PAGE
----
Denis Smalley is a New Zealand born composer of electro-acoustic music. From 1976 to 1994 he lectured at my alma mater the University Of East Anglia (although he wisely left as I arrived) and he is now Professor of Music at University College London. Smalley describes his compositional approach as ‘spectromorphological’, a term which he coined and has defined in great detail but, for the sake of brevity, is ‘the perceived sonic footprint of a sound spectrum as it manifests in time’. Now you know as much as I do.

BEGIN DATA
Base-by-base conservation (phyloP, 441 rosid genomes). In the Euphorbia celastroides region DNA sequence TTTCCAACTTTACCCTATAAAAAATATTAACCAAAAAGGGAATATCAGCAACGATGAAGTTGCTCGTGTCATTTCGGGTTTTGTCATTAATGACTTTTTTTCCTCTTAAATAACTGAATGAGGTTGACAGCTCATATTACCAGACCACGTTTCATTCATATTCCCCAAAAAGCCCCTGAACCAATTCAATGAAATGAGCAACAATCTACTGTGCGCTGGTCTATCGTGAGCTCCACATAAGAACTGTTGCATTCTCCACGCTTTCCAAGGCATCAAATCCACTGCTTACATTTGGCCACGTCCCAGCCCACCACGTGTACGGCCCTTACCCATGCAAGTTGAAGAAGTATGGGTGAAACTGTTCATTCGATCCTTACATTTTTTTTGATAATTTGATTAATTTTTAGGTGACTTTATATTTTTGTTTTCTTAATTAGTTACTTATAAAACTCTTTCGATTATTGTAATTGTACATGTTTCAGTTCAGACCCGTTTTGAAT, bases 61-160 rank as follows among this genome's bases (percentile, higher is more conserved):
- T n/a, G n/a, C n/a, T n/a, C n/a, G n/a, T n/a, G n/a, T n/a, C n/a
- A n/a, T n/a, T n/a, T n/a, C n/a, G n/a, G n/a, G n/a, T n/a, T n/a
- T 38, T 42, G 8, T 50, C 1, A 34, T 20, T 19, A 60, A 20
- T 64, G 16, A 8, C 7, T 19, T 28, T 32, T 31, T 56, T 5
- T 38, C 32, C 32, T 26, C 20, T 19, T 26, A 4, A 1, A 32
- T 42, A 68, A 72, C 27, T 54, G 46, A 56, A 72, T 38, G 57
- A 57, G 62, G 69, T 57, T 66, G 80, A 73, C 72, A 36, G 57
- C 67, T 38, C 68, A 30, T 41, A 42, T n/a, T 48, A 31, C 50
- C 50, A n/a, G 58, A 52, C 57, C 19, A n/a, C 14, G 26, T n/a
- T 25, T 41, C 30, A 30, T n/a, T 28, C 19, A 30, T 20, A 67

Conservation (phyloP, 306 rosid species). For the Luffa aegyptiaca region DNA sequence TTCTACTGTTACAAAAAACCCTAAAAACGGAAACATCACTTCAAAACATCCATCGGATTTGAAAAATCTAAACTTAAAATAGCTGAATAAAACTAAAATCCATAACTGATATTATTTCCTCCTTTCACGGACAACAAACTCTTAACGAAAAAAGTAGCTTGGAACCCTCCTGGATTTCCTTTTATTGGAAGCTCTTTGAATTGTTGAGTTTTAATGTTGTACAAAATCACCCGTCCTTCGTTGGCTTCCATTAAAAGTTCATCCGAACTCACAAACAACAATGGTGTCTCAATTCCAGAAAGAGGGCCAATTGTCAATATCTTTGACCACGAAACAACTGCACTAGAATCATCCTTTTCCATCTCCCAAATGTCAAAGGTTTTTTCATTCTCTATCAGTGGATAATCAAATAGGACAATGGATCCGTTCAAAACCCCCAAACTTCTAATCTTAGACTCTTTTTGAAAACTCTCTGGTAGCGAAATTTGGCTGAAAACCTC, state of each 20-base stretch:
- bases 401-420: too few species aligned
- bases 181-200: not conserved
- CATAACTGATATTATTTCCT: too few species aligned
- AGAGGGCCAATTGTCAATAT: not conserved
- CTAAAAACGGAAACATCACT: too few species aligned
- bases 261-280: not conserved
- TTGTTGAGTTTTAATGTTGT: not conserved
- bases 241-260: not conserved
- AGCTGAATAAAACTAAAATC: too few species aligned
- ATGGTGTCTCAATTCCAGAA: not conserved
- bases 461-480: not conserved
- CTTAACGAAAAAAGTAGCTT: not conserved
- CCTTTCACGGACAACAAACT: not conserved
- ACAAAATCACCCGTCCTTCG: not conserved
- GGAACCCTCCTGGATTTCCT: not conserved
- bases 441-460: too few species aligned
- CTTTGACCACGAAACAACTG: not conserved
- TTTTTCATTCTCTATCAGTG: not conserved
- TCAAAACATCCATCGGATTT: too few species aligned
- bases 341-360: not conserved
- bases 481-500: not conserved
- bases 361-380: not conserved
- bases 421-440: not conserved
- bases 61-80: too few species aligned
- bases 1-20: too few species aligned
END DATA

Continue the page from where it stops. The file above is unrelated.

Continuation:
‘Pulses in Time’ was released on the UEA’s own record label in 1981, and collects music Smalley composed between 1974 and 1979. It’s a fairly easy record to listen to, although very abstract, and the way that the compositions expand and become more complex as they progress is extremely interesting and very, um, spectomorphological indeed.
Here’s short extracts from, respectively, ‘The Pulses of Time’ and ‘Chanson De Geste’. They are both long tracks, and the clips probably don’t do them justice, but I hope they at least give a feel of what Smalley is about.